Background: Whether different body positions during surgery affect postoperative stem alignment in total hip arthroplasty (THA) remains unclear. The purpose of this study was to clarify differences in tapered wedge stem alignment between supine and lateral positions in THA under the modified Watson-Jones anterolateral approach.
Methods: We reviewed 242 consecutive, primary cementless THAs performed with ceramic-on-cross-linked polyethylene via the modified Watson-Jones approach in either supine or lateral positions between 2009 and 2015 (supine group: 113 cases; lateral group: 129 cases). No specific reasons to select supine or lateral positions for the surgery were given during the study period. Computed tomography was performed pre- and postoperatively to measure preoperative femoral anteversion and postoperative stem anteversion, respectively. Stem alignment in coronal and sagittal planes was also evaluated.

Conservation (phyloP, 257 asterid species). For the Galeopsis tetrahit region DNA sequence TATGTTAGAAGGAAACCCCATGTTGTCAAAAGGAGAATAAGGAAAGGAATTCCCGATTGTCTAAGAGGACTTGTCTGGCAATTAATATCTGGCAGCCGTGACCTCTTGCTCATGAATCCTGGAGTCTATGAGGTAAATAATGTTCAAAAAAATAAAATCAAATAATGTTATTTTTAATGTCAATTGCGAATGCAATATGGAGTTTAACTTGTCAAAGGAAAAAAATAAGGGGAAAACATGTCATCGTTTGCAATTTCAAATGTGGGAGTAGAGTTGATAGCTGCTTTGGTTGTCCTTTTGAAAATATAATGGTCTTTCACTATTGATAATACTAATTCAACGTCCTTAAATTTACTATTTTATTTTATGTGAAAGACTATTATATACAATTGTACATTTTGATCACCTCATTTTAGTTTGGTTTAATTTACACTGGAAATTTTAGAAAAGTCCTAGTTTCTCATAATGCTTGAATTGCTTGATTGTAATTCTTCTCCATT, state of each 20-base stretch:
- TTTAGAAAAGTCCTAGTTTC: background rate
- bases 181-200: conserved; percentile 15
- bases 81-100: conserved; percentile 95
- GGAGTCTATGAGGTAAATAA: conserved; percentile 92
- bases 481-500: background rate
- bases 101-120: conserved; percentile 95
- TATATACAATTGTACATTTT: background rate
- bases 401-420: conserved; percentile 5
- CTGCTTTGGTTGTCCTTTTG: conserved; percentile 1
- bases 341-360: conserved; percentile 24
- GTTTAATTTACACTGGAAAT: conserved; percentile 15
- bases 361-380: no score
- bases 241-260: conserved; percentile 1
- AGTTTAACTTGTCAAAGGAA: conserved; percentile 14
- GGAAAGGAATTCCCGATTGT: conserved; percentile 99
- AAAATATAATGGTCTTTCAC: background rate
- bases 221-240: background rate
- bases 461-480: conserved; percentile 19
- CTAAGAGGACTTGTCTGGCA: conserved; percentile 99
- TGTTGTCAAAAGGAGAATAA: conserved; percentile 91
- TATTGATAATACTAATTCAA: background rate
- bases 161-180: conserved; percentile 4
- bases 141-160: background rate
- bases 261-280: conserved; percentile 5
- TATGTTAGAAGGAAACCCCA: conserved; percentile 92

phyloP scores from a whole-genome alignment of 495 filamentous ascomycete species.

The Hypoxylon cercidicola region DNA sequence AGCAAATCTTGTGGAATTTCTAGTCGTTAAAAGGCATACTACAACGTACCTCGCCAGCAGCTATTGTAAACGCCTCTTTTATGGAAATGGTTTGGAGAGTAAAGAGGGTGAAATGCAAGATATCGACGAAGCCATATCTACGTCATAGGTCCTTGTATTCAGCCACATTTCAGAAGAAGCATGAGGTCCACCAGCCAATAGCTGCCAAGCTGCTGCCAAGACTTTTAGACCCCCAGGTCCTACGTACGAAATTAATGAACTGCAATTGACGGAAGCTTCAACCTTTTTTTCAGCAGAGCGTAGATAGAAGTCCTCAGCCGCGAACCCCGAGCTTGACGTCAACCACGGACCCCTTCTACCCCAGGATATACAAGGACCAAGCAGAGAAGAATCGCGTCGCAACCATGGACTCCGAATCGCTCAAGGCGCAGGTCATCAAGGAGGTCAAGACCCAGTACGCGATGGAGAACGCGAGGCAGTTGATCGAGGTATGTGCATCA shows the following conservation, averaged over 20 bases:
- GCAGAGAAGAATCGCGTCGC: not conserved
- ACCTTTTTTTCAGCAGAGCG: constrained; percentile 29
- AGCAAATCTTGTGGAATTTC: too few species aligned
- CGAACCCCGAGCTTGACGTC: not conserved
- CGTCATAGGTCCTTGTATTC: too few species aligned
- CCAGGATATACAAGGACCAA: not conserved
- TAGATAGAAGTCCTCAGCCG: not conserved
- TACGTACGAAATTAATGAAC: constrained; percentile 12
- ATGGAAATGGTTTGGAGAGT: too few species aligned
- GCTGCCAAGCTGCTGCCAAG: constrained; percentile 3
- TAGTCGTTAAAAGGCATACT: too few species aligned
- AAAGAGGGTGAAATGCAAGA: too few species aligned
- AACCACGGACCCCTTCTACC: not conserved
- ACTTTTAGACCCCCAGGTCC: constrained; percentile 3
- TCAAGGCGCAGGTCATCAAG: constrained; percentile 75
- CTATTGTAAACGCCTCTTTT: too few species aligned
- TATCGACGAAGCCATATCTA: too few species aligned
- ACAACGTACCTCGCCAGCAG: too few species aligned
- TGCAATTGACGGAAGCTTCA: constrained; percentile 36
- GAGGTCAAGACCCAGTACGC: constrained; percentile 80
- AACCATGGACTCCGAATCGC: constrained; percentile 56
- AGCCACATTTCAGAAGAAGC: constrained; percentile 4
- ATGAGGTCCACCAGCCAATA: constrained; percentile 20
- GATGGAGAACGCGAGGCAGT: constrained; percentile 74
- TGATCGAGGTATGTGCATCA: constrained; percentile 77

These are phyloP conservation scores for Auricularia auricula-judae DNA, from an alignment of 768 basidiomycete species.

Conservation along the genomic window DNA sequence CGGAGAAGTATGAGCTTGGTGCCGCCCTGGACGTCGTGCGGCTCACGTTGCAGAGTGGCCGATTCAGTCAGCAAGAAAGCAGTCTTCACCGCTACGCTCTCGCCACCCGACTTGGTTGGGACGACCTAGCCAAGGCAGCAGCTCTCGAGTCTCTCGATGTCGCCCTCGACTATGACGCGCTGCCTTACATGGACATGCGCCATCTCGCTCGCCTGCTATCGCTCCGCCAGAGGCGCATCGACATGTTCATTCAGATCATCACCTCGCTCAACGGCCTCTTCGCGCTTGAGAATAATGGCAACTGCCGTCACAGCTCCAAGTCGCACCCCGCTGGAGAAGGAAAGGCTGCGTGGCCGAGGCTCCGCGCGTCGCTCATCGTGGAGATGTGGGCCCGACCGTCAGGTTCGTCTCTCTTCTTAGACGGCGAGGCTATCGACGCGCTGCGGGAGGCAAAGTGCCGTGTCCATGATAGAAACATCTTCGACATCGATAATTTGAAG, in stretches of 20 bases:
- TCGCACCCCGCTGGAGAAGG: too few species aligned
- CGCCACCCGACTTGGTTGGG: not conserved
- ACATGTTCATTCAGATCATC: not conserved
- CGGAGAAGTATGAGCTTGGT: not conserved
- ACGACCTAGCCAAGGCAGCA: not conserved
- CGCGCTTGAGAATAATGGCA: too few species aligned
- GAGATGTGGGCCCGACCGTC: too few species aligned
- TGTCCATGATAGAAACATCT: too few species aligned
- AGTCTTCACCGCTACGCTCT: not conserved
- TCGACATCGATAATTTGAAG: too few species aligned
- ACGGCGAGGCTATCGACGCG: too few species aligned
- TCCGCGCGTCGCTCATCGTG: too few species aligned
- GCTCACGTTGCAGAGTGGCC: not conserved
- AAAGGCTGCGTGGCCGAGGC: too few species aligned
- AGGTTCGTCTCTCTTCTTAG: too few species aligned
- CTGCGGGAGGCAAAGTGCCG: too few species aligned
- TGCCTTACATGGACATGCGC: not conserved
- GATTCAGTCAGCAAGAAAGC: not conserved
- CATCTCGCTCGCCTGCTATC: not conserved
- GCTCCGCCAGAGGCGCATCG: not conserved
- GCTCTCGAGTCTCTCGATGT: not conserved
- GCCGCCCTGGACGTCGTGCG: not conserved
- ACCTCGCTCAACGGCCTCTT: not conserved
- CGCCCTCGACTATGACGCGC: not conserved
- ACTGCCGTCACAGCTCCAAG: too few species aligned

Results: Mean difference in stem anteversion and femoral anteversion was 8.6 ± 9.4 in the supine position and 13.0 ± 11.4 in the lateral position (p = 0.0013). Although no significant difference was seen between groups for stem alignment in the coronal plane, flexed implantation was more likely in the supine group (46/113, 40.7%) than in the lateral group (20/129, 15.5%). A significant correlation was found between femoral anteversion and stem anteversion in both the supine and lateral groups (r = 0.68, p < 0.0001 and r = 0.52, p < 0.0001, respectively).
Conclusion: Although stem anteversion was more strongly correlated with femoral anteversion in the supine position than in the lateral position, neutral position in the sagittal plane was more likely to be found with the lateral position than with the supine position. Surgeons can achieve ideal stem positioning by considering these results in the modified Watson-Jones approach in both the supine and lateral positions.
Keywords: Lateral position; Stem anteversion; Supine position; Tapered wedge stem; Total hip arthroplasty.